The world’s biggest maker of telecommunications equipment is now a privately-owned Chinese company, Huawei (pronounced hwah-way), which reportedly surpassed the earnings of Ericsson and Cisco in the first half of 2012. The innovation and tenacity of China’s first global tech giant has seen it become a market leader over the past decade and bring a communications revolution to Africa. However, over the past year Western countries such as Australia and the US have called into question the company’s true motives, citing security concerns.
Huawei already serves several billion users the world over (including you) and sells its hardware and software to 45 of the world’s 50 largest telecom providers. Telstra uses its components in their products and Optus has just announced it will use Huawei to build parts of its $4.5 billion 4G network in Australia. Yet in March of this year, the Australian government banned Huawei from taking part in building the National Broadband Network, and similar actions have been taken in America and India.
Politicians and critics believe that buying Chinese made telco equipment will enable our data to be spied upon or, in the worst case, be subjected to a “kill-switch” which would be activated at a time of war to cripple a nation’s communications infrastructure. Even the Prime Minister’s comments on banning Huawei from the NBN, “[to] make sure that [the] infrastructure project does what we want it to do”, suggests that this particular point was on her mind.
This fear, however, is unwarranted. Ignoring the fact that Western-designed telco equipment is already largely made and supplied by the Chinese, there is no proof to suggest this kill-switch scenario or any special snooping abilities exist (ignoring the very obvious technical complexities with both these scenarios).
In the United Kingdom, the government has established an independent facility to test all telecommunications hardware and continues to buy and use Huawei’s products. In July of this year, hackers at the annual security conference, Defcon, showed vulnerabilities in two of Huawei’s network routers. But this hardly suggests a pre-conceived ‘kill-switch’ or sinister espionage scenario, rather just bad software engineering techniques. The truth is that vulnerabilities exist in the software of every major telco provider. This is why you must update your software.
Network equipment is complex, with a mish-mash of hardware and software components and protocols. Getting it all to ‘work’ in a reliable and harmonious manner is a serious challenge for any teclo provider, let alone worrying about building ‘secret back doors’ that, somehow, the world’s best hardware and software engineers will never detect.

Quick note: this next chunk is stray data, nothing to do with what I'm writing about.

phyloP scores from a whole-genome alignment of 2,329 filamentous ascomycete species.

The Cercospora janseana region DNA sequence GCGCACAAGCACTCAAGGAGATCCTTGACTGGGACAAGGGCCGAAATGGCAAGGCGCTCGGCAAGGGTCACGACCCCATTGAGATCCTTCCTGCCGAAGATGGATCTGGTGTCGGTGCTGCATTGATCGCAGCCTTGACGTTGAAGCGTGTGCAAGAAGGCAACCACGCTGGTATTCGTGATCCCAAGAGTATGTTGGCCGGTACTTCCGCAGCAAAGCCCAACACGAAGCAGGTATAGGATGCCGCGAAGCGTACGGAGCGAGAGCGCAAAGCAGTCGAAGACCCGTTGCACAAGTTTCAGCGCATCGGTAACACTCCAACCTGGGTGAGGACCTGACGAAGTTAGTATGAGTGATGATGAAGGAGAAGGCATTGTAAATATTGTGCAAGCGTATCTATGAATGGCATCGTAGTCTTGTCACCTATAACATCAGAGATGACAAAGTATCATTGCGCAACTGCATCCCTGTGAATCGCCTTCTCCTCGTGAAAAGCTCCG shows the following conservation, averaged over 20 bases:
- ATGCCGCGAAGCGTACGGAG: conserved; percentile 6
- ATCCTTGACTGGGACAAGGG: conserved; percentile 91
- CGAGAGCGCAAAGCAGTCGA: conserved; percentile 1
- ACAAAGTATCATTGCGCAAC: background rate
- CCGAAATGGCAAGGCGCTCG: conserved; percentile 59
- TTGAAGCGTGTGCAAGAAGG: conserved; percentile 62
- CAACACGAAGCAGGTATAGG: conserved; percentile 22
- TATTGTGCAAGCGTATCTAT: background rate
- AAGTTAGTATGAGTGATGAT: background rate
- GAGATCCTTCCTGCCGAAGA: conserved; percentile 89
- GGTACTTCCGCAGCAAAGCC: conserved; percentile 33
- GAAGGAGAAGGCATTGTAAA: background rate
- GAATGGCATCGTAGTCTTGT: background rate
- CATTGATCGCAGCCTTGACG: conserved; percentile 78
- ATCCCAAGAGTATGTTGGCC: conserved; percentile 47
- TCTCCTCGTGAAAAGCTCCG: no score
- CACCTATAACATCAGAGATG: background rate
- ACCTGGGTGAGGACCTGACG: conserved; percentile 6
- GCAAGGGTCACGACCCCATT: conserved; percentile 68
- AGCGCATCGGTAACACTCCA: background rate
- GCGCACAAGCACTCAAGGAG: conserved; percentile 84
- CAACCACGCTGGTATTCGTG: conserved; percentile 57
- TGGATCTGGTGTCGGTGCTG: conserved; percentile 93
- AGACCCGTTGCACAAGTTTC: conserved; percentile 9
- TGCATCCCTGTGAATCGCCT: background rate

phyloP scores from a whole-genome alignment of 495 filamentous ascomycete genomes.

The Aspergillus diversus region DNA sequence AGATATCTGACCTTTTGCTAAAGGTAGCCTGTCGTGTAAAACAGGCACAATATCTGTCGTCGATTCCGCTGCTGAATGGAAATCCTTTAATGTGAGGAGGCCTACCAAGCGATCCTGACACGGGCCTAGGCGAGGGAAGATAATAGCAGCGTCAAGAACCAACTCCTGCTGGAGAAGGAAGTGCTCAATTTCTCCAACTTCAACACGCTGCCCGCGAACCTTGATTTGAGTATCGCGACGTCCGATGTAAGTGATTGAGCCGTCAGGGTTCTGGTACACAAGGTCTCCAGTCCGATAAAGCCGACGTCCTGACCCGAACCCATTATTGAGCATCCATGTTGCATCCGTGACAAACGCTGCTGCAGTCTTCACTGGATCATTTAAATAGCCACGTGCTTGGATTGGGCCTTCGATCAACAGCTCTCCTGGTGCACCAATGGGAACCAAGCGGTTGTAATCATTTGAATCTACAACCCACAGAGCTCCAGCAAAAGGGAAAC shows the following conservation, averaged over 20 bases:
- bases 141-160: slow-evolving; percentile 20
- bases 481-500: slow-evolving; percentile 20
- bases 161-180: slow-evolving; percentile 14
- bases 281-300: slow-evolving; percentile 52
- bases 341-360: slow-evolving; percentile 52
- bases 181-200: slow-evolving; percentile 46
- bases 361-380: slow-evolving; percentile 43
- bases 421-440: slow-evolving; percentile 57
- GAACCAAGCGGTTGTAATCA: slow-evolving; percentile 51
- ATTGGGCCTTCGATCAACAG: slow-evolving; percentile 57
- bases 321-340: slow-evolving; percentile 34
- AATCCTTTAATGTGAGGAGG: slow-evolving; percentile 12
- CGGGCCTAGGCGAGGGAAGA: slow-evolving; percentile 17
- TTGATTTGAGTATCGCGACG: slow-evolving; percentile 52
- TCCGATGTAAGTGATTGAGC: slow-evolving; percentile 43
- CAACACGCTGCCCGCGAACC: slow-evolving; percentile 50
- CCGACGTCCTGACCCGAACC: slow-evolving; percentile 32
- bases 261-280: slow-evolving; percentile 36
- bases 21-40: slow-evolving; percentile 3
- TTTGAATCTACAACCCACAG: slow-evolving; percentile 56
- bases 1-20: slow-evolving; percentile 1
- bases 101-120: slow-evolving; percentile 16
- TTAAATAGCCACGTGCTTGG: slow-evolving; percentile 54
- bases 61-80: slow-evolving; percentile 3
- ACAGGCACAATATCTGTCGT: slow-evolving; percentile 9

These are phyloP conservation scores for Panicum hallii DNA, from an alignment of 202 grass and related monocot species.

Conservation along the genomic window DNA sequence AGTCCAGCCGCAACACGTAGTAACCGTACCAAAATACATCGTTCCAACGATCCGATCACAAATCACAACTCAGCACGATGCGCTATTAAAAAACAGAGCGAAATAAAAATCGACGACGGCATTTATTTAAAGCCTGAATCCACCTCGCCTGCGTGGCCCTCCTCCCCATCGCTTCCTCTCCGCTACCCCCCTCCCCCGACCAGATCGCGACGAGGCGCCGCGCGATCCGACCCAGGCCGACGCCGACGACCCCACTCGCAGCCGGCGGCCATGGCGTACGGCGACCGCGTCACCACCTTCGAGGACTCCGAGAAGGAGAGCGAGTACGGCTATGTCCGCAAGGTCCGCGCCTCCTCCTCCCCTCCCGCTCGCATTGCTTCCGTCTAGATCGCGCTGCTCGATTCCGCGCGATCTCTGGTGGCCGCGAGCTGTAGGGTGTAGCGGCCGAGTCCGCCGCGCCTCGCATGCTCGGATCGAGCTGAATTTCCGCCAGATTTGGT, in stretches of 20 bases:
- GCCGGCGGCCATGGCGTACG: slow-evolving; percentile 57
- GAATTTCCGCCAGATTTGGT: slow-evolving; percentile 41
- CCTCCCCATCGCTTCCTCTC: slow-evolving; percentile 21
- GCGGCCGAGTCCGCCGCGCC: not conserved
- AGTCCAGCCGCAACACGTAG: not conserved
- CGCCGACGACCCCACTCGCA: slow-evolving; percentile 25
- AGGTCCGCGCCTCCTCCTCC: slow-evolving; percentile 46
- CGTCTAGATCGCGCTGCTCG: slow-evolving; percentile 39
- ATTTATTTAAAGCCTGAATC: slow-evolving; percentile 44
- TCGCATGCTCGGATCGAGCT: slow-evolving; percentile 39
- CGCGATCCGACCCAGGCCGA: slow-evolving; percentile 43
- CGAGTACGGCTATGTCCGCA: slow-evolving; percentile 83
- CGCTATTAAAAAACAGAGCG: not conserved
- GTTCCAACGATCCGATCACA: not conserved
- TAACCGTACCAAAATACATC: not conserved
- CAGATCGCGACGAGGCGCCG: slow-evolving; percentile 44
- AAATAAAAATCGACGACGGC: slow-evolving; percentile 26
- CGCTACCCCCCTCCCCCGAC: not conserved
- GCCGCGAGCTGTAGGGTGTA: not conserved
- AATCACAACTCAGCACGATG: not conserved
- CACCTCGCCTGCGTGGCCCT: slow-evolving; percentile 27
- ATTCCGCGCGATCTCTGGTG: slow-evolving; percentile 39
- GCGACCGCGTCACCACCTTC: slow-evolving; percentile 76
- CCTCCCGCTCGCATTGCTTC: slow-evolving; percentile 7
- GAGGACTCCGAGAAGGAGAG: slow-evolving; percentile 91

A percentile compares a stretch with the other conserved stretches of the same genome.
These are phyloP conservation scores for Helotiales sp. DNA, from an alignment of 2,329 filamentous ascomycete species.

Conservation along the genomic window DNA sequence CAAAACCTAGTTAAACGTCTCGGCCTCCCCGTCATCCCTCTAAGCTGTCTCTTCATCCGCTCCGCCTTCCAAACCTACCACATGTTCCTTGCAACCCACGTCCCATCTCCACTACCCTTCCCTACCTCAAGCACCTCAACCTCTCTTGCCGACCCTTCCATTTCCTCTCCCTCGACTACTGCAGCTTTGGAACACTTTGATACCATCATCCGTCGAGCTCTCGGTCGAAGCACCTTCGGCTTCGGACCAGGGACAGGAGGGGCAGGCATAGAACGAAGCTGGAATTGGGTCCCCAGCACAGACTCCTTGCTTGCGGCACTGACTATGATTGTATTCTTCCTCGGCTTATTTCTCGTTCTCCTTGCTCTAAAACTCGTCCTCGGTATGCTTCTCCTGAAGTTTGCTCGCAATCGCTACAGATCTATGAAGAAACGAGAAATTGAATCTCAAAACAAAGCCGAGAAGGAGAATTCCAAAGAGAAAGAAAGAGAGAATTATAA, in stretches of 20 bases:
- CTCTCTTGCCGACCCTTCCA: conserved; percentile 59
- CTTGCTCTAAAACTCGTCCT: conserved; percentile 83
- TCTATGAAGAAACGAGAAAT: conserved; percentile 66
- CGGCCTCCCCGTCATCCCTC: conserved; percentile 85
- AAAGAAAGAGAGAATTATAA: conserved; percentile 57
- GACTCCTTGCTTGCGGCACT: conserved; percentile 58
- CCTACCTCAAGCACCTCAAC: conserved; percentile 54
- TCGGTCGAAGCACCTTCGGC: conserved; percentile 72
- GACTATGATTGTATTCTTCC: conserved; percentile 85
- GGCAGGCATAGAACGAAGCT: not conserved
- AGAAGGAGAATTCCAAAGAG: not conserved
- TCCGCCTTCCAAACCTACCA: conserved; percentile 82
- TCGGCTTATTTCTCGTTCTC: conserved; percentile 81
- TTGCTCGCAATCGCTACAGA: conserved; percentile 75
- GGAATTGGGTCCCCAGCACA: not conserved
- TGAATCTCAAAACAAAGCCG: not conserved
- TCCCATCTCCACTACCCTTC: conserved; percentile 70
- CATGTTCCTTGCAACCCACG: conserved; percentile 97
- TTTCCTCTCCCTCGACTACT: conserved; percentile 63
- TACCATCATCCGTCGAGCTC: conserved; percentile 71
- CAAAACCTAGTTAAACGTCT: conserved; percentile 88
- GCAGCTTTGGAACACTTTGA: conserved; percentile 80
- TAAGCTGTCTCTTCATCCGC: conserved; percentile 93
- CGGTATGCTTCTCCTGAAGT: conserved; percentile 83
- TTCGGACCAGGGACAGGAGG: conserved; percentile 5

Also, in many situations you don’t need special hardware to snoop on data sent over the internet. Unencrypted data can always be relatively easily obtained (for example your mobile text messages), and sensitive documents sent with the highest encryption formats are impossible to crack, regardless of whatever network they are sent through.
There are, as always, other motives at play. Wikileaks cables between US embassies released last year suggest that Telstra leaked the Huawei security story after its NBN bid was disqualified. In America, Cisco, Alcatel-Lucent, and Ericsson are neck to neck and the entry of Huawei is a very real threat to the market share of all these telco providers.
What is the best scenario? Huawei, it seems, is an innovative market leader with around 44 per cent of its workforce based in R&D in an elaborate research complex in Shenzhen, a complex that aspires to that of Google HQ or Apple HQ. The money any government saves on buying cheaper and potentially superior hardware can be invested in many other areas and the savings passed on to the consumer.
Furthermore, the world’s embrace of a Chinese technology company will have massive ramifications for its relationship with the Chinese government and potentially inspire numerous others. All of sudden shady operations, any hint of ‘hardware backdoors’, or scandalous revelations about its network software will have dire impacts on the company’s revenue. In other words, if the policy and decision makers are smart about this, a Chinese telecommunications giant could do wonders in forcing pressure on a closed Chinese government as it is in their commercial interest to avoid being seen as ‘in bed’ with the government or military.
In reality, the story of Huawei and its founder, Ren Zhengfei, who founded the company on less than 30K and originally had trouble supplying its equipment to major Chinese capitals, is one of Chinese entrepreneurship that should be held high. This is one way forward for a country that, although breeding some of the smartest minds in the world, fails to be a major technological innovator.
We are in a communications age of flux and encouraging innovative companies, regardless of their country of origin, is the only way forward for a more connected, open, and stable world.
James Alexander is an editor of Honi Soit and on Twitter: